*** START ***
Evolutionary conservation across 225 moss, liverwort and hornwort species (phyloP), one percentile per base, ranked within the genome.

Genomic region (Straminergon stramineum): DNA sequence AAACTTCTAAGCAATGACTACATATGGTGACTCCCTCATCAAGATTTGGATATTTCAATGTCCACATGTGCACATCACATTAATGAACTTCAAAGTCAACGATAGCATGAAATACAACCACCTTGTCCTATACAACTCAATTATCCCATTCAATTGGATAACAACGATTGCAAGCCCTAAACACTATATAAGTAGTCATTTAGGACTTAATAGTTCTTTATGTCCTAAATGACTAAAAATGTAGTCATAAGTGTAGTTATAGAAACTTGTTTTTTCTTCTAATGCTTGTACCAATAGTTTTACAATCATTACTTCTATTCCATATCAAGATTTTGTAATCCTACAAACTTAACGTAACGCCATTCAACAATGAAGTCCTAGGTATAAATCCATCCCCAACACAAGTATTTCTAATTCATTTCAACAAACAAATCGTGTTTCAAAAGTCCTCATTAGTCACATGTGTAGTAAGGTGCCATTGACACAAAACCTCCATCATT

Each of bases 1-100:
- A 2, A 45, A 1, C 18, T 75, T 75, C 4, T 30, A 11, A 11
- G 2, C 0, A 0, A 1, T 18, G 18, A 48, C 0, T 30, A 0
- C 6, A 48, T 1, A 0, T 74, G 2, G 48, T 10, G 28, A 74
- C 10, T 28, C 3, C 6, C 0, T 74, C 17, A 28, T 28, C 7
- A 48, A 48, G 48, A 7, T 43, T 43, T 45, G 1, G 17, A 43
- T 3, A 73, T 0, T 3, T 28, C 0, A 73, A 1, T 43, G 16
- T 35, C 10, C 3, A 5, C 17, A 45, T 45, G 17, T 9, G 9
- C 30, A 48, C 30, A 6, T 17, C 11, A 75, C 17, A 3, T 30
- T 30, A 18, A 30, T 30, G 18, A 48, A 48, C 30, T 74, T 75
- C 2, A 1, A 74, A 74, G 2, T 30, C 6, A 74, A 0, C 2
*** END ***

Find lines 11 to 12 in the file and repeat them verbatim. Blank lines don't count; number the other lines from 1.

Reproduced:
- C 30, A 48, C 30, A 6, T 17, C 11, A 75, C 17, A 3, T 30
- T 30, A 18, A 30, T 30, G 18, A 48, A 48, C 30, T 74, T 75